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Thin, weak back, IBS - Help me create a training regiment


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Dear fellow vegans, bodybuilders and fitnessers!

 

I'm starting bodybuilding! I've never trained before, and I'm able to take maybe 15 push-ups, but I've decided that now's the time.

My fitness center (they're pretty expensive where I live) is having a campaign where if you train 4 times a week, you'll get your membership for free. So I thought it was a good motivational factor!

A little bit about myself:

My name's Toby, I'm 22 years old, 6.33 ft. height, weight about 136.6 pounds, I suffer from IBS but have no deficiencies according to my doctor (I've had several blood tests taken through the years). What I do have is a weak right wrist and a very weak back. My back is not just lacking muscle volume though, it's very tender. This especially shows if I'm bowing/bending forwards, letting my arms fall to the ground and slowly raising myself up again - that around a certain vertebrae, there's a pain. This could maybe be damage from previous attempts at bodybuilding, but I've been to a physician that tested the mobility of my back and said okay for it.

 

SO!

I need help with creating a training regiment that'll allow me to build up my back, in such a way, that it's not put under alot of resistance either. I'm thinking some body weight exercices like chin-ups with rubberbands as support? That's easy enough. The problem lies in all the other exercises that I have to perform to train the rest of my body: They have to be gentle on my back! As many of you know, exercises that doesn't seem to target the back at all, often puts the back and vertebraes under pressure either way, so I have to avoid that.

 

Right now I'm doing this regiment three times a week:

- Dumbbell bench press

- Lat pulldown

- Overhead dumbbell press -----> This one puts vertical pressure on the back, has to be subbed.

- Leg press

- Leg Curl

- Rope pressdown

- Barbell biceps curl -----> This puts pressure on the back, when reaching point of failure?

- Standing Calf raise

- Crunch

 

After a week of this I'll go into the other regiments provided here:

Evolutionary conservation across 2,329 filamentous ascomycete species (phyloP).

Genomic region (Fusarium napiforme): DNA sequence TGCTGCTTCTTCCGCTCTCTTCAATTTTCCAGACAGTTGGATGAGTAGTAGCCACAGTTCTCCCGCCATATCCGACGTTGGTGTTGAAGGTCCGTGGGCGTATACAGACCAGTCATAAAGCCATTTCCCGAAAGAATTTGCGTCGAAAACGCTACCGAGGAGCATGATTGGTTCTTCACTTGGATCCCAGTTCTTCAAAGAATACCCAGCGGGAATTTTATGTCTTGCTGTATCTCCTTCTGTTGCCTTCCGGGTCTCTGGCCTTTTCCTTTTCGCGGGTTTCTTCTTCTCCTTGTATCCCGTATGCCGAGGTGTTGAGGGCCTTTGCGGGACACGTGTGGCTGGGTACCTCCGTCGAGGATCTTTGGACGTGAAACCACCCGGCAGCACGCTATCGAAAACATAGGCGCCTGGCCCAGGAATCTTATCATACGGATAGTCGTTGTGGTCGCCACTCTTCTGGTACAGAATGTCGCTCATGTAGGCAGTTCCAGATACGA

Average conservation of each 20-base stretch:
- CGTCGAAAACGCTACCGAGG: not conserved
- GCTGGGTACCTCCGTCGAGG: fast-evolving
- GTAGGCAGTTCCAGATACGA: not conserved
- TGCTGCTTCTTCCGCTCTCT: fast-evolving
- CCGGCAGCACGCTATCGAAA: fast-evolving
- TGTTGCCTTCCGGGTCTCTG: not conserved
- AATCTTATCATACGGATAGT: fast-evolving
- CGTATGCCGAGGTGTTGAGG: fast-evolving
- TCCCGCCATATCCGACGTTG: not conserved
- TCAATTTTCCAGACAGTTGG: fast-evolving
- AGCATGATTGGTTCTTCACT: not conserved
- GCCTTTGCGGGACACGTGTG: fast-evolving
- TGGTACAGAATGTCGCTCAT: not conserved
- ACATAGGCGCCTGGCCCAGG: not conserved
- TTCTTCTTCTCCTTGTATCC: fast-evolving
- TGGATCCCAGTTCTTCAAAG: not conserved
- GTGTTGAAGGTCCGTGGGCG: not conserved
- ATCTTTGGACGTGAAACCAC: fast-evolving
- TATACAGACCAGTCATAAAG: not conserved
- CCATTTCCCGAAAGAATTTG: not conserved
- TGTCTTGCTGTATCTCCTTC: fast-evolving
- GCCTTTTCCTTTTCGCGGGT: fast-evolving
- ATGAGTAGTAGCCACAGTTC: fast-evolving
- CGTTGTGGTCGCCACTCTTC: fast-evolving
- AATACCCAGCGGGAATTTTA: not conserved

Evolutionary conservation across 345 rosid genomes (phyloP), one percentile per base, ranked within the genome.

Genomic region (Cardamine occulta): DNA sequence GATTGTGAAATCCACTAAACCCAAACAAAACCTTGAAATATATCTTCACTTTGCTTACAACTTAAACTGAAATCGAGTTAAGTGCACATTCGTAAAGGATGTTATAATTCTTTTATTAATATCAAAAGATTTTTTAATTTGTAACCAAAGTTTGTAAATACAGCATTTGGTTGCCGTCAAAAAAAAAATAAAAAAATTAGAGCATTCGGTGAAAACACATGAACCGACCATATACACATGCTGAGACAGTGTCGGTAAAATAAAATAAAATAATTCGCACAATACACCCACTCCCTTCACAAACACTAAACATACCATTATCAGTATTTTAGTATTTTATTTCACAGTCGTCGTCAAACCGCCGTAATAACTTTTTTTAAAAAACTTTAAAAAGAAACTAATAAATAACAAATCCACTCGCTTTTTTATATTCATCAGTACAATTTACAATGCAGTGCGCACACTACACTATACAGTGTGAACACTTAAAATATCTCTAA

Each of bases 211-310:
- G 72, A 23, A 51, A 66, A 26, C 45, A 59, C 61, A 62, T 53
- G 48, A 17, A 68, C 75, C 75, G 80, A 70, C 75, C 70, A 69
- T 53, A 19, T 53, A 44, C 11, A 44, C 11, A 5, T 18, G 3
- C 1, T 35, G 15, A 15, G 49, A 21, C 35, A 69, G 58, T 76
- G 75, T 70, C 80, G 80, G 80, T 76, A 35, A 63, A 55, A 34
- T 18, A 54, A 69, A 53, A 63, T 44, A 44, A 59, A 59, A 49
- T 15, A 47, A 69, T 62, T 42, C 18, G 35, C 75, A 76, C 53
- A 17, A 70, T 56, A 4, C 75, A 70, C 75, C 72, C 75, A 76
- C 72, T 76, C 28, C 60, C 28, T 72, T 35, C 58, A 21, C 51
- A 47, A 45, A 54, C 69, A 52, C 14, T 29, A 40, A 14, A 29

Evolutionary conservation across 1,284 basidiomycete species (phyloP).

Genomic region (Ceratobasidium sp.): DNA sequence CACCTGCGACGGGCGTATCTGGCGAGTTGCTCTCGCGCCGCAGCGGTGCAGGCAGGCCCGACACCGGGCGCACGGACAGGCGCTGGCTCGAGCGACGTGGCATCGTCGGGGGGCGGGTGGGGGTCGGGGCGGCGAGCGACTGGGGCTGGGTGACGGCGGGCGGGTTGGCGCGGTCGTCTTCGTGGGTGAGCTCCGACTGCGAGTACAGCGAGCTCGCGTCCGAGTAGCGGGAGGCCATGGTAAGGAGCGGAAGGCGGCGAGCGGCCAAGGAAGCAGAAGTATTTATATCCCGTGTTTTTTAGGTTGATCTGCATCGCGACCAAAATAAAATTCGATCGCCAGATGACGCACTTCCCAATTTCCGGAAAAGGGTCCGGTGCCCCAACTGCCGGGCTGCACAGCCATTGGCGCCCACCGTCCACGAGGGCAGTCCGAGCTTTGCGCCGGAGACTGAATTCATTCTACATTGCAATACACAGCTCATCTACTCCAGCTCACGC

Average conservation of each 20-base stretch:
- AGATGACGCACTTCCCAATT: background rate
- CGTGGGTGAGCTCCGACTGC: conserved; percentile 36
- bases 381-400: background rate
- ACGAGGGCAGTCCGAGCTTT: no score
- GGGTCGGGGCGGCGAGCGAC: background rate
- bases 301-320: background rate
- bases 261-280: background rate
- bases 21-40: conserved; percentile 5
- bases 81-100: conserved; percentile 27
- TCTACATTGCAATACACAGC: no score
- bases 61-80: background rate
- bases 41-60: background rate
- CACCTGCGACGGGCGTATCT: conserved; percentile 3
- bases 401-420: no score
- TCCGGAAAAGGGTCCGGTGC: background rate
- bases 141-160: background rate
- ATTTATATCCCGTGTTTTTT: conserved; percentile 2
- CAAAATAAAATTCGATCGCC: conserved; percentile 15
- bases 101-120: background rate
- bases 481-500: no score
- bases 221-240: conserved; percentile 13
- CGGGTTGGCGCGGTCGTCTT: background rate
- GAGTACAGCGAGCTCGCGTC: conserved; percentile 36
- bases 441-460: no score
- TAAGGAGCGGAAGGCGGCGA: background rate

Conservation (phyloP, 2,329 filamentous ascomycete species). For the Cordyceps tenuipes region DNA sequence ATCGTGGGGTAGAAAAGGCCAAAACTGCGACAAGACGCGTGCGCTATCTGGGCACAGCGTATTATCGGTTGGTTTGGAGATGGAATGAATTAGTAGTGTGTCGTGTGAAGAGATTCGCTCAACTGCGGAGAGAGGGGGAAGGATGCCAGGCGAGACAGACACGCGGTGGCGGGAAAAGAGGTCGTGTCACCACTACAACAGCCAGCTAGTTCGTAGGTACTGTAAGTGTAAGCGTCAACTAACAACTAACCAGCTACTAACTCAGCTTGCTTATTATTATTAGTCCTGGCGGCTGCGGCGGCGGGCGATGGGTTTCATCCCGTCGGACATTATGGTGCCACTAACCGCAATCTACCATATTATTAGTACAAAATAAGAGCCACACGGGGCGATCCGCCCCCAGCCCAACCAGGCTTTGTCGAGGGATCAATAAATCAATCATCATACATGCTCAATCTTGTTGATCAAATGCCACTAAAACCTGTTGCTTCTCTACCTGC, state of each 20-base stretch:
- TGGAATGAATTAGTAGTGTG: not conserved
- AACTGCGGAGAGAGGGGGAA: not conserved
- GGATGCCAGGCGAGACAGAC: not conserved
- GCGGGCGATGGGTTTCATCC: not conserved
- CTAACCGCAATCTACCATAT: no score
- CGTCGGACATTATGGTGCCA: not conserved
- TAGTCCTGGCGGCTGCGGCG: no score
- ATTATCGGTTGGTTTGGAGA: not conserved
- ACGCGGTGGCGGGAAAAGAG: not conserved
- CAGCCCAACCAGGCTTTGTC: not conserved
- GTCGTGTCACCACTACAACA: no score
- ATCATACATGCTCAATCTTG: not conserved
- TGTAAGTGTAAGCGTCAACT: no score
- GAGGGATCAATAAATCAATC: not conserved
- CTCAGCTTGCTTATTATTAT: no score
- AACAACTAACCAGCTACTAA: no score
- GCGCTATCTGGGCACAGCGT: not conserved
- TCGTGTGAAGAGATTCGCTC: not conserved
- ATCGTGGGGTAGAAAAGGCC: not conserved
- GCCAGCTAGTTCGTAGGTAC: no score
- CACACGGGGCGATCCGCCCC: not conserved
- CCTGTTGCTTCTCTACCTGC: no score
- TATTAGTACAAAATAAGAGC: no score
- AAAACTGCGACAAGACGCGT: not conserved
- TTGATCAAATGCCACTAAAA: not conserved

http://www.muscleandfitness.com/workouts/workout-routines/complete-mf-beginners-training-guide-0

 

What I've also had a hard time finding online, is a warmup program that explicitly helps the back being prepared for the workout. Got any ideas there? Right now I've just taken two warm up sets for every muscle.

 

It should be noted that, while I've not trained extensively before, I am able to press myself a lot (in the good way) and I will go through the sets and reps.

 

I hope somebody can help me creating a good working regiment!

 

Namaste.

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Hey there, it sounds like you might do well on a HIT isolation type routine, i have back and shoulder problems but i weigh 225lbs and can lift some fairly heavy weights, even though i dont do the "bread and butter" bodybuilding exercises. Isolation exercises can build alot of muscle if trained intensely and infrequently and they also dont put as much stress on the back and so on......I would look into HIT (high intensity training) especially the writings of mike mentzer and then use the principals to build your own routine with the exercises you like and dont cause any discomfort and then work on progressing on them all. Food is important too, dont eat processed rubbish, just concentrate on eating plenty of clean food with maybe a protein powder thrown in a couple of times a day.

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  • 7 months later...

I have a shoulder that has been partially dislocated a number of times, an elbow that is prone to tendonitis, slight spondylolisthesis in the lumbar spine and a sacro-iliac joint that is often inflamed and very painful. But I manage to train.

 

For the overhead dumbbell press you might find benefit from doing pike press ups with your torso as vertical as possible. Or handstand press ups. Or handstand shoulder shrugs. Of course, these depend on your ability to do them without pain.

 

For the barbell curls you might be able to do some sort of inverted row. Two hands to start, progressing to one hand or adding weight in a knapsack.

 

The bird-dog exercise is very good for spinal health.

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